AAF, Arizona Hotshots cease football operations
The Alliance of American Football (AAF) will cease operations on Tuesday, though whether it leads to the first-year league folding remains to be seen.
An email sent to AAF employees confirmed reports that suggested the AAF has played its last game, at least with its current business model, after just eight weeks of action.
The news comes less than a week after AAF majority owner Tom Dundon told USA Today that the NFL Players’ Association’s lack of cooperation in allowing the upstart league to use NFL players put the unaffiliated minor league in danger of folding.
According to Rovell, the operations stoppage comes not due financial reasons.
Co-founders Charlie Ebersol and Bill Polian have disagreed with Dundon’s plans in the month-plus since Dundon earned a majority stake in the AAF by pouring $250 million into the league. Ebersol and Polian expected a multi-year process to develop the league into a working feeder system for the NFL, but Dundon has wanted that process to be more swift.
An anonymous source in the NFL players union told USA Today last week that allowing NFL players to compete in the AAF went against the pro league’s collective bargaining agreement.
Polian put out his own statement confirming the news on Tuesday.
The AAF, an eight-team league in the eighth game of its 10-game inaugural season, didn’t expect to compete with the NFL when it announced its plans last year. Its leaders believed it could fill a void as a minor league where fringe NFL players could earn playing time and continue improving under more vigilant coaching staffs.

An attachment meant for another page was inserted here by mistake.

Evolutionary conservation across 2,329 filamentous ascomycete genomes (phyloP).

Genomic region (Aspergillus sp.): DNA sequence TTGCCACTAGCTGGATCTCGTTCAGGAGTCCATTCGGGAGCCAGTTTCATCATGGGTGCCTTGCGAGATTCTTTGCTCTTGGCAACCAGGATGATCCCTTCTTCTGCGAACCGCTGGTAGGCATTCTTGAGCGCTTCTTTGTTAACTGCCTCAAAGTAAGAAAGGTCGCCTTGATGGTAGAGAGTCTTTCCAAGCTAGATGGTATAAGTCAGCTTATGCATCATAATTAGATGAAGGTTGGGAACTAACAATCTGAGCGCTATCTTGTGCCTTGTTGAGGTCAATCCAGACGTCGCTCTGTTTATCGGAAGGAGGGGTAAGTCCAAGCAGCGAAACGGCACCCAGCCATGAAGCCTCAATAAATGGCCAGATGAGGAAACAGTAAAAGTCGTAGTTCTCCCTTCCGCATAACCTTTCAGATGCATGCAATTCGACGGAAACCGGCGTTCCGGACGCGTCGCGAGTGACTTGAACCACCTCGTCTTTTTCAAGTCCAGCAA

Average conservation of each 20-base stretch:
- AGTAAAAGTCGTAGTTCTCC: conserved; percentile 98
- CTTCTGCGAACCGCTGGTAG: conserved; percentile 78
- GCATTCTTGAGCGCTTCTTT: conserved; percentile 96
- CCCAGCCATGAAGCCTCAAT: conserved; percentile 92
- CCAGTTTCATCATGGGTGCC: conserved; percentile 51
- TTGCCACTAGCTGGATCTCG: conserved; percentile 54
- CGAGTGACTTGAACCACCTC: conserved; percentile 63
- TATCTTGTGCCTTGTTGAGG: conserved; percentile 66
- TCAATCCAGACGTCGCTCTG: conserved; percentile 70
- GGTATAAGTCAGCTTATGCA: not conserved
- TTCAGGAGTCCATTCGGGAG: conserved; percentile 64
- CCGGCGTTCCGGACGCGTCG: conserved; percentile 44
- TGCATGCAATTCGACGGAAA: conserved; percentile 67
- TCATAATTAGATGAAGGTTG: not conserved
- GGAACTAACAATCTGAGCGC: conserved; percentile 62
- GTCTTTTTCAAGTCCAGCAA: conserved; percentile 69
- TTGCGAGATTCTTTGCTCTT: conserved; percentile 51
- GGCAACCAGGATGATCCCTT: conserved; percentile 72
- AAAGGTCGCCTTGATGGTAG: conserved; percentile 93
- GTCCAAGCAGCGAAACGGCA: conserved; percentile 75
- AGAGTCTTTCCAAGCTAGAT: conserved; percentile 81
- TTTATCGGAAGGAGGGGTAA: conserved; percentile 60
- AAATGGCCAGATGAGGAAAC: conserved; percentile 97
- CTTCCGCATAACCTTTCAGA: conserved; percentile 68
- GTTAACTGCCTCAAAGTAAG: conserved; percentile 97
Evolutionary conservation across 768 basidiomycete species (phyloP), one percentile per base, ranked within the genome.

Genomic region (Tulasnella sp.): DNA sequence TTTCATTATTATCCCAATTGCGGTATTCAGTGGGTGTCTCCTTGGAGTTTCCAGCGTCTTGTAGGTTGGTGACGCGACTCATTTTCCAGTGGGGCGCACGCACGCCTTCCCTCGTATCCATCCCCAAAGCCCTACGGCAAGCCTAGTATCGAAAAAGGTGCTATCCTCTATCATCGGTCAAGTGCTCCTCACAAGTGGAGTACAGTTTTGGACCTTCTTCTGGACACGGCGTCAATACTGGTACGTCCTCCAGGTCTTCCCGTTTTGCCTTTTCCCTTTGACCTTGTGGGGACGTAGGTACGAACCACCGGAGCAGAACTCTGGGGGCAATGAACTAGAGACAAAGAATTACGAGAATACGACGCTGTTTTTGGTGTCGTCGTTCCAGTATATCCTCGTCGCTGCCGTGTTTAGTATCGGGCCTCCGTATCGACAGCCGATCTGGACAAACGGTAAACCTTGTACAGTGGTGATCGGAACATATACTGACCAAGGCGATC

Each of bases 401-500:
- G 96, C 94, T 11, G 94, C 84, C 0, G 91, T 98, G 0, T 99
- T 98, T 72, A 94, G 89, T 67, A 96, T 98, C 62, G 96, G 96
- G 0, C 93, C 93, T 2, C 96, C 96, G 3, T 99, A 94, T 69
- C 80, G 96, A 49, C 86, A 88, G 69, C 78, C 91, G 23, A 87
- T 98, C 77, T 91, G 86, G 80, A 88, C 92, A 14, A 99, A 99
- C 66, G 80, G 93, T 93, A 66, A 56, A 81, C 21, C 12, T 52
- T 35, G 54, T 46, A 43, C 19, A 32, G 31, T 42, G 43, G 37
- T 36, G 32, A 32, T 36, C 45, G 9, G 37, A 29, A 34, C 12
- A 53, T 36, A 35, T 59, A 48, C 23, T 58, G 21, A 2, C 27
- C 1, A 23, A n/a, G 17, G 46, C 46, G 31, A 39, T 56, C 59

“You got these guys who come in, you know they’re not going to make the (NFL) team,” AAF player relations vice president and investor Jared Allen said in May. “They’ve been maybe two to three years in camp, and at what point do you realize you’re doing this guy a disservice? Where has he gotten any reps to think he’ll be better a year later?
“That guy may not feel like he’s completely lived his dream.”
From a marketing standpoint, the AAF wanted to use technology to bring in fan interest, particularly when it came to fantasy football.
Teams were expected to build close bonds with their localities. The roster-building process, for example, bucketed former players from regionally close NFL and college teams to the closest AAF squads.
The Hotshots are also led by McClintock High School product Rick Neuheisel, who attended ASU games growing up. Neuheisel, a quarterback, played in the formerly-defunct USFL and went on to coach at UCLA, Colorado and Washington with a stint in the NFL on the Baltimore Ravens.
“He knew what it was to play here both as a local and as an opposing coach,” Ebersol said of Neuheisel when announcing the AAF’s presence in Arizona last May. “To capture that affinity was really important.”
In Arizona, the AAF debuted on Feb. 10 as the Arizona Hotshots beat the Salt Lake Stallions at Sun Devil Stadium. There, former Cardinals tight end Gerald Christian scored the first touchdown in franchise history.
Ebersol pitched the AAF in Arizona as an offseason football league to satisfy fans of the sport and hoped it would come with interactive in-game enhancements to satisfy fantasy football fans. He made the comparison of the NFL offseason to to a ride-sharing service like Uber and Lyft shutting down operations for months out of the year.
Now, it appears the AAF itself is shuttering for the time being.